On most days I wouldn’t trade my parents for anyone, but if the stars aligned absolutely perfectly and I could pick my own I would choose Atticus Finch (Gregory Peck) from To Kill a Mockingbird (1962) and Kay Miniver (Greer Garson) from Mrs. Miniver (1942). For me, they are the epitome of good parenting. Thankfully, they both have now found their way into the 1001 Book—he was an original and she was just added in the Tenth Anniversary edition. To say that I adore director William Wyler’s Mrs. Miniver would be an understatement. I don’t care that it’s sentimental and propagandistic, or that I can’t in all good conscience rave about its cinematography or art direction (although they were good in their own right). Besides the fact that Mrs. Miniver was one of the most important war films made during WWII, it is also one of the best pieces of ensemble acting to come out of the studio system—starting with Garson’s spell-binding performance in the title role and ending with Henry Travers’ engrossing turn as Mr. Ballard. Some may disagree, but in my opinion Mrs. Miniver is truly one film that deserves to be seen before one’s death.
Based on Jan Struther’s 1939 book of essays, which described a middle-class British woman’s concerns over Britain possibly going to war, Mrs. Miniver was William Wyler’s unapologetic answer to American isolationism. The Academy Award winning screenplay was written by Arthur Wimperis, George Froeschel, James Hilton, and Claudine West over a period of more than one year. It was the product of constant rewrites which were dictated by America’s ever changing views on the war. Wyler, a German Jew, vehemently thought that Nazism was a scourge upon humanity and believed that the United States should join Britain in repelling the German menace. Unfortunately, many Americans and their elected representatives believed that the country should stay out of a war that did not concern them. As such, Wyler knew that no conventional war movie, with soldiers, tanks, and guns, would aid in changing the minds of ordinary Americans, and so he made a motion picture about a small British village ravaged by total war (more specifically the Blitz).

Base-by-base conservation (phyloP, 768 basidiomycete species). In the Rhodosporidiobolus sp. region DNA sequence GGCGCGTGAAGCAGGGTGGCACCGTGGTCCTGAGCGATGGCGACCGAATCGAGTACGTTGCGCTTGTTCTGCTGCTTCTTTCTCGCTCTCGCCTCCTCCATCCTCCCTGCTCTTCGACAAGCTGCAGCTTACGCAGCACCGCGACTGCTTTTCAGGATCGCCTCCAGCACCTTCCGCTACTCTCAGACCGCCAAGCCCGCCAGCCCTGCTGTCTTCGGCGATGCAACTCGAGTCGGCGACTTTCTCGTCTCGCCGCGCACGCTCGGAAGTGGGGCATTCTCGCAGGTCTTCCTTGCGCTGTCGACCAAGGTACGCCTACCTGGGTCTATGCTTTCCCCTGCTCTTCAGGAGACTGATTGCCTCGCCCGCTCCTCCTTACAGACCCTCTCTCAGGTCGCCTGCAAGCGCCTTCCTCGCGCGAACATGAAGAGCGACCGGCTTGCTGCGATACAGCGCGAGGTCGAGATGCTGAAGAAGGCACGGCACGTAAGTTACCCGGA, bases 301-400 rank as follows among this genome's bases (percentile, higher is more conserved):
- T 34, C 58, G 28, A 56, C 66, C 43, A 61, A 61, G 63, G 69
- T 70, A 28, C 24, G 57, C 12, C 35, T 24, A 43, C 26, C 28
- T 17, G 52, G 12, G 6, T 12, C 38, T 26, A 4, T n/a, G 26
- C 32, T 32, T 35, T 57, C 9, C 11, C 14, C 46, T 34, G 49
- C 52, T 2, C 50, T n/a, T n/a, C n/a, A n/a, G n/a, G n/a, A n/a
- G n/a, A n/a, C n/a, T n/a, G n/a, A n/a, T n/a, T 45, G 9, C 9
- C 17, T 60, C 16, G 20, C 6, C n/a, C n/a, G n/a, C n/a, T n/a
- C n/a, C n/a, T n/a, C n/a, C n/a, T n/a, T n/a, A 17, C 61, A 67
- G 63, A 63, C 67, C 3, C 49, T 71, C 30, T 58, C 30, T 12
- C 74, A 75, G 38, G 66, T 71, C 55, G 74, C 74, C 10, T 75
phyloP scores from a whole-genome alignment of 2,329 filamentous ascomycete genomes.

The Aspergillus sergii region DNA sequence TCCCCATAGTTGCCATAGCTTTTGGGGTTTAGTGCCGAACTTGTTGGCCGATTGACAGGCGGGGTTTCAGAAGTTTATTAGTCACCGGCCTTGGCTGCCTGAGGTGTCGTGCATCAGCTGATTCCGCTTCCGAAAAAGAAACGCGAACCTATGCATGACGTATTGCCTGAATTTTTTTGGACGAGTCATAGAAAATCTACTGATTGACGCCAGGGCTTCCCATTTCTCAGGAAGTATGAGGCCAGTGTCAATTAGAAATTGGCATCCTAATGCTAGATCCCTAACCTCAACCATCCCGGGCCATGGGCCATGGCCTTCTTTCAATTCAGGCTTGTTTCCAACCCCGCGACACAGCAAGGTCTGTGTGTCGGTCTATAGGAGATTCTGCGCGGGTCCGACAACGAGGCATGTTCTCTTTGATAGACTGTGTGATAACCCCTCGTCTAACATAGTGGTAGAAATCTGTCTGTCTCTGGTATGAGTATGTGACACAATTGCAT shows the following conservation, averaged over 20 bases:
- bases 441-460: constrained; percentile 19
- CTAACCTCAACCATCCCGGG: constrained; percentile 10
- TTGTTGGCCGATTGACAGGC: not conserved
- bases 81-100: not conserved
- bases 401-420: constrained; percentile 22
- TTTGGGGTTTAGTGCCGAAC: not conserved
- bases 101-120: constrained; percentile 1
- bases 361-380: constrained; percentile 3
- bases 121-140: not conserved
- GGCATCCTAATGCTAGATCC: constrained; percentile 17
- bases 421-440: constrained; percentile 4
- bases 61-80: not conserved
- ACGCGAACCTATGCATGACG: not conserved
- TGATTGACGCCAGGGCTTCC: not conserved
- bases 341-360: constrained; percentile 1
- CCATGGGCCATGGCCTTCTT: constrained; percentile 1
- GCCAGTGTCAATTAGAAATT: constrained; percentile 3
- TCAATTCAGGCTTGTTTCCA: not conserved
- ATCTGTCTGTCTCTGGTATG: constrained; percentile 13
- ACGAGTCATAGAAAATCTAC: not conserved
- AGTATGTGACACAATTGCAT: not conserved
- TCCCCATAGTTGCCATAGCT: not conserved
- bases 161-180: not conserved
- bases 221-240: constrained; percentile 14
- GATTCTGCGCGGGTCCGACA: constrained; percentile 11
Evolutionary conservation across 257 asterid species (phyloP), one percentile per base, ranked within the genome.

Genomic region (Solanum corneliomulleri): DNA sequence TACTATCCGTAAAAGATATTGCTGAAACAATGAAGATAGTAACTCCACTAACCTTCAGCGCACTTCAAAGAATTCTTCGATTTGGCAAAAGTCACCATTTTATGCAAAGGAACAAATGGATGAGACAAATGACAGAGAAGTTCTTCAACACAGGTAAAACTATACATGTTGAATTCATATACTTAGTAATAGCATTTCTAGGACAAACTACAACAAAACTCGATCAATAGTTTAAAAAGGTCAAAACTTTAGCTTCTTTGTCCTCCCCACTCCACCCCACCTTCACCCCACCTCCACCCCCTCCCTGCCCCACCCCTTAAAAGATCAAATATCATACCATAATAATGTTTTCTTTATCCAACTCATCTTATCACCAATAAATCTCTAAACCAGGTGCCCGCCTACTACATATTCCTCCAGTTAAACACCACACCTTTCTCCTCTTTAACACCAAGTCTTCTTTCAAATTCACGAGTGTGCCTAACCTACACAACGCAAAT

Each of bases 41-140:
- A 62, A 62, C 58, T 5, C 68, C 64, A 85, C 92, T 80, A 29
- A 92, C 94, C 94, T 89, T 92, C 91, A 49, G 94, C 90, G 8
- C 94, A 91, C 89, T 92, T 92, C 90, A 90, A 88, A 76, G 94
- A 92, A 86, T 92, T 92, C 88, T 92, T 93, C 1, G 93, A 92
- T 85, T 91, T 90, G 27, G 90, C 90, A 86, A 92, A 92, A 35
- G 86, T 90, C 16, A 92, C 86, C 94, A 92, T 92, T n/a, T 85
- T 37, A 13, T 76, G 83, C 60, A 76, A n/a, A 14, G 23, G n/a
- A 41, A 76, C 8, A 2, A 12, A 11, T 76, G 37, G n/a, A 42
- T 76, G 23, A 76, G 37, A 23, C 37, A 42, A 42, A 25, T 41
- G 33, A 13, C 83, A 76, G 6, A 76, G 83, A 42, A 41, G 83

People understood that bombs fell on battlefields and soldiers died in war, but seeing everyday, ordinary country Brits, women and children and the elderly, being tormented, and in some cases killed, by German aerial bombs was a whole other matter--this was how Wyler planned to present Mrs. Miniver to American audiences. Although the film premiered six months after the Japanese bombed Pearl Harbor and the U.S. entered the war, it still had a powerful message for all audiences, which was delivered by the village vicar (Henry Wilcoxon) in the somber but rousing final scene: “This is the people's war! It is our war! We are the fighters! Fight it then! Fight it with all that is in us, and may God defend the right.” Yes, this speech was pure propaganda, but in the words of British Prime Minister Winston Churchill, it was “propaganda worth a hundred battleships." For his part, President Franklin D. Roosevelt ordered that the vicar’s entire speech be printed on leaflets and dropped over Europe and he had the Voice of America broadcast it on several different occasions.